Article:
In our opinion: A bill against smoking in the car unlikely to result in fewer incidents

Published: Monday, Jan. 7 2013 12:00 a.m. MST

The dangers of cigarette smoking are well documented, yet people still do it. The dangers to children exposed to second-hand tobacco smoke are well documented, yet some parents still light up in the presence of their kids — and because they do, a Utah legislator thinks there ought to be a law.

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The dangers of cigarette smoking are well documented, yet people still do it. The dangers to children exposed to second-hand tobacco smoke are well documented, yet some parents still light up in the presence of their kids — and because they do, a Utah legislator thinks there ought to be a law.

Again, the question is raised as to whether it's in the proper purview of state government to legislate against something that anyone with common sense knows is a bad practice, and in this example, a case of appallingly bad parenting. Laws aimed at protecting children's health are always worth considering, but it's hard to view the measure proposed by Rep. Patrice Arent, D-Millcreek, as anything more than just another message bill.

Rep. Arent's legislation would make it an infraction to smoke in a car while children are present. The law would not allow police to pull over someone for the offense, but officers who stop a motorist for another reason could issue a secondary citation for smoking if there are children in the vehicle.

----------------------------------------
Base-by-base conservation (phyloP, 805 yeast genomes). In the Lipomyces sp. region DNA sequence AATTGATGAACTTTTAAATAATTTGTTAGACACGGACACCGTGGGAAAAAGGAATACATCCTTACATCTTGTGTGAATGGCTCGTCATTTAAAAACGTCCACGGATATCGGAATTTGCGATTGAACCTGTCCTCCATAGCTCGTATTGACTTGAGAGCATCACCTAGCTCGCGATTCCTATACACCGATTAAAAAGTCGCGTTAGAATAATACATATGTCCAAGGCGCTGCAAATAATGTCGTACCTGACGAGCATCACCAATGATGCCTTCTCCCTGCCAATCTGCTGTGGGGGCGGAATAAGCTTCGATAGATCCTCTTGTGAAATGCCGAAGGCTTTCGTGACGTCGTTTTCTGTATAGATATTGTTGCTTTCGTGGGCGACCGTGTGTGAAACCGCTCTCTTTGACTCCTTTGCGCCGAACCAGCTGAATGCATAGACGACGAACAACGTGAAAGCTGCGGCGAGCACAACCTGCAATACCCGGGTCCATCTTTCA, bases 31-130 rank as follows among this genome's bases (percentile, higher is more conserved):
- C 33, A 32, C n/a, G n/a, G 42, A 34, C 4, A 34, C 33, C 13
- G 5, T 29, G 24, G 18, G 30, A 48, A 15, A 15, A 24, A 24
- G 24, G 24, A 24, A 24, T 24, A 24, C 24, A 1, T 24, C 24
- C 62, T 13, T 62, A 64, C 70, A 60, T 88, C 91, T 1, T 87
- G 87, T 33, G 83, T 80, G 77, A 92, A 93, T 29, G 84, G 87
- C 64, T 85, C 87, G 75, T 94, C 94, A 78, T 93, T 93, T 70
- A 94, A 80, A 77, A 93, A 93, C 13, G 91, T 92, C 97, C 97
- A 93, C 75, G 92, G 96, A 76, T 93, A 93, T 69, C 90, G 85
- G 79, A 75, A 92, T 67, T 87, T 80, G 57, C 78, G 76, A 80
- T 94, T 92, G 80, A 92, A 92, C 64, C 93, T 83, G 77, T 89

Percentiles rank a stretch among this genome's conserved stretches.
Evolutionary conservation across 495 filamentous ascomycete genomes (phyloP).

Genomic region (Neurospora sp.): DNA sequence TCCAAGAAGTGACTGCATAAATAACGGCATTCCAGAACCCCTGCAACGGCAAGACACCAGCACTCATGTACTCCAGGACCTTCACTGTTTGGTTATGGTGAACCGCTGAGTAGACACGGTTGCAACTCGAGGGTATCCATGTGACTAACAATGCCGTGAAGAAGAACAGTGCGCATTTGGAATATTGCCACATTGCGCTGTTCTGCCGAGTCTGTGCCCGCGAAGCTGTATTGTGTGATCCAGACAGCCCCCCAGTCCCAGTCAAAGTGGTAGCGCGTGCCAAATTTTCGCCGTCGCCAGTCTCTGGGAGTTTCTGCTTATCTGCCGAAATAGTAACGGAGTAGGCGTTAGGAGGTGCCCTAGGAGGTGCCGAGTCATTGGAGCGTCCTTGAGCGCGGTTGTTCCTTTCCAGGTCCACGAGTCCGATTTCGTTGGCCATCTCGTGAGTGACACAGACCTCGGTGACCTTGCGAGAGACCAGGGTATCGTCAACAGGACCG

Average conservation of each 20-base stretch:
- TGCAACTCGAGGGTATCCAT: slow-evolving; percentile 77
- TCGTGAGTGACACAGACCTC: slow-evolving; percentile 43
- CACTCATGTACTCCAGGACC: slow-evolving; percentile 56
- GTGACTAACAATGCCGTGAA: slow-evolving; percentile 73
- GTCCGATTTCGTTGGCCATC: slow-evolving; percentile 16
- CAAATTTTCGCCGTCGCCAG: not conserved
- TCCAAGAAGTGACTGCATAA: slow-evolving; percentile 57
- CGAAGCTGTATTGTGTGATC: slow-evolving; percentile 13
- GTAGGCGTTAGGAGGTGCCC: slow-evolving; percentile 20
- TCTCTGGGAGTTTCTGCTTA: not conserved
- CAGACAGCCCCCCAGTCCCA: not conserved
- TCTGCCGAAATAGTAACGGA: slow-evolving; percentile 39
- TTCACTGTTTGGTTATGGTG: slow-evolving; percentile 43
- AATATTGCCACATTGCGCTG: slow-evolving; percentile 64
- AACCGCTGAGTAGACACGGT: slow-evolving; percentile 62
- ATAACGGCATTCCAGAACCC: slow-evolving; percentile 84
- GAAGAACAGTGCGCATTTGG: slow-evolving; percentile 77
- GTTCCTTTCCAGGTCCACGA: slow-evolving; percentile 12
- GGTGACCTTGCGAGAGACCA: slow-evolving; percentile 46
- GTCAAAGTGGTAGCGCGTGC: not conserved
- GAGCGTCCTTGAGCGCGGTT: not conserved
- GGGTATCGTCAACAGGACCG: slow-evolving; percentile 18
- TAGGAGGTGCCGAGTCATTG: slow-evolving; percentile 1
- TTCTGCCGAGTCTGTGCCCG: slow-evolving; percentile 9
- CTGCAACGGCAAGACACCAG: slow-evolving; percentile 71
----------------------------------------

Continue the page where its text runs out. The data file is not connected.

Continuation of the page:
This legislation has been proposed before and has died in one committee or another under the weight of concerns that the state should not stick its legislative nose into the area of parental rights. This time around, Rep. Arent is hoping a change in the makeup of the House and Senate might tip the balance in her favor, though it shouldn't.

Parental rights aside, there are no persuasive data that making the practice illegal will stop people from doing it. A handful of other states and several municipalities have enacted such laws, but none have offered evidence that the rate of such incidents is thereby diminished. Even the advocacy group, Americans for Nonsmokers' Rights, admits on its website that a law, "by itself, is unlikely to eliminate second-hand smoke exposure in cars … " The organization says such laws should be accompanied by a "strong education effort."

The State of Utah has spent tens of millions of dollars on anti-smoking education programs. People who smoke know it's bad for them, and surveys show a large majority of smokers would like to quit. But it is a difficult habit to break, and that is why, against all reason and decency, people still smoke in front of their kids.

If parents are willing to risk their children's health to satisfy a craving for nicotine, they won't likely be deterred by the prospect of a $45 fine.

If there were persuasive evidence that a new law would actually result in fewer incidents, it would be worthy of support. As it stands, the bill simply uses state law to register societal disgust over behavior that is indefensible, whether it's legal or not.

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